THE Federal Government will, today, arraign another of the seven judges arrested by the Department of State Security (DSS), Justice Adeniyi Ademola and his wife, Mrs Olabowale Toluwatope Ademola, who is the Head of Service of Lagos State, before a Federal Capital Territory (FCT) High Court, Abuja.
Justice Ademola and his wife are to be arraigned on a 15-count charge before Justice Jude Okeke sitting at FCT High Court 15, Maitama.
The DSS had, between October 8 and 9, raided the residences of seven judges, including two Justices of the country’s apex court, the Supreme Court, in Abuja, Port Harcourt, Enugu and Gombe in sting operations over allegations of corruption. They were arrested and later granted bail by the secret police.
Those involved are Justices Iyang Okoro and Sylvester Ngwuta, both of the Supreme Court and two Federal High Court judges, Justices Adeniyi Ademola and Nnamdi Dimgba.
Others are Auta of the Kano High Court, Muazu Pindiga of Gombe High Court, Mohammed Tsamiya of the Court of Appeal in Ilorin and the Chief Judge of Enugu State, I. A. Umezulike.
The government had, on November 21, arraigned Justice Ngwuta before Justice John Tshoho of the Federal High Court, Abuja, on a 16-count charge bordering on money laundering and passport infraction relating to age falsification and obtaining of multiplicity of passports.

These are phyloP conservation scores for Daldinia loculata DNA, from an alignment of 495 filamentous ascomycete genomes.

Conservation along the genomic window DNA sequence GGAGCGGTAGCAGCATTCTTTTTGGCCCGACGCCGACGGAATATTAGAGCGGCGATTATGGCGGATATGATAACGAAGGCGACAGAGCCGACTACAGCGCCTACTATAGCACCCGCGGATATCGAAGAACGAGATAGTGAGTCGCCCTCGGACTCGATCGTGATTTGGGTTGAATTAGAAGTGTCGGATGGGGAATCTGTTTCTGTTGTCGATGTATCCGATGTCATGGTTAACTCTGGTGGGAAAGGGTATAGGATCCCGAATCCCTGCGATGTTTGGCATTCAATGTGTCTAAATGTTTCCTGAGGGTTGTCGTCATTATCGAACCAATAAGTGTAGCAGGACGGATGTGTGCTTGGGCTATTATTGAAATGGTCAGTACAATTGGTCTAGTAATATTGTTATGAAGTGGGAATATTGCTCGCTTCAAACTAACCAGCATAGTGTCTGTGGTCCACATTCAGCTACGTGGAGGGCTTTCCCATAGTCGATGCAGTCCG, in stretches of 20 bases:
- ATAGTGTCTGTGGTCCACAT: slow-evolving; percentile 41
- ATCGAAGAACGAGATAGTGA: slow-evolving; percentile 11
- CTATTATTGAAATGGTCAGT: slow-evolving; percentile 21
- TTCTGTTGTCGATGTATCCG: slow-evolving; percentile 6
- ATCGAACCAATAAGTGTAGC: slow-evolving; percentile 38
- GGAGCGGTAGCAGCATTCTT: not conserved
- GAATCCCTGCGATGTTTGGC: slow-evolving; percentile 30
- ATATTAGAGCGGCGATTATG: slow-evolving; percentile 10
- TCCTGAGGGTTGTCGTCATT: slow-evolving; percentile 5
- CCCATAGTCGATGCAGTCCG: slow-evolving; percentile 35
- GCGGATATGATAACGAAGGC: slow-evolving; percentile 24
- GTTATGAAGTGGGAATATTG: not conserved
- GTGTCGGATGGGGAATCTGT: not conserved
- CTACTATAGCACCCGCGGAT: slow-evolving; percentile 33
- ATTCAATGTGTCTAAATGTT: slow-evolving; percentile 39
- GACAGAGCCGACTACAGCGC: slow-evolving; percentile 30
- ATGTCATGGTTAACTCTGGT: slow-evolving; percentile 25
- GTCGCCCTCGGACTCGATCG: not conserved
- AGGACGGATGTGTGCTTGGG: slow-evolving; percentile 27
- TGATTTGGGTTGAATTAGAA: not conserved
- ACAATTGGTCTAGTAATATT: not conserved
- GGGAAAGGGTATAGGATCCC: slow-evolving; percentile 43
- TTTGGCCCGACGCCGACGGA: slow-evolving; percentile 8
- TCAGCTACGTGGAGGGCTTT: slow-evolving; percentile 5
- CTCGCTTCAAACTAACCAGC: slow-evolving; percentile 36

The Federal Government, had also, on Monday, November 14, through Mrs Hajara Yusuf, a principal state counsel, on behalf of the Attorney-General of the Federal (AGF) and Minister of Justice, Abubakar Malami, filed the 15-count criminal charge against Justice Ademola and his wife.
The 63-year-old Justice Ademola, who is a grandson of the first indigenous Chief Judge of Nigeria (CJN), Sir Adetokunbo Adegboyega Ademola and 59-year-old Head of Service of Lagos State were alleged to have committed the offences, including criminal conspiracy to receive gratification, receiving gratification, money laundering, between February 2014 and June 2016, contrary to Section 8 (1) (a) of the Independent Corrupt Practices Commission Act and Section 15 (2) (c) of the Money Laundering (Prohibition) Act 2011 (as amended).
Both were alleged in the suit, FCT/CR/21/2016, to have received a total sum of N248,101,300 and $520,000 as gratifications from law firms and others between 2013 an 2016.
The suit was brought before the court pursuant to Sections 104 and 379 of the Administration of Criminal Justice (ACJ) Act 2015.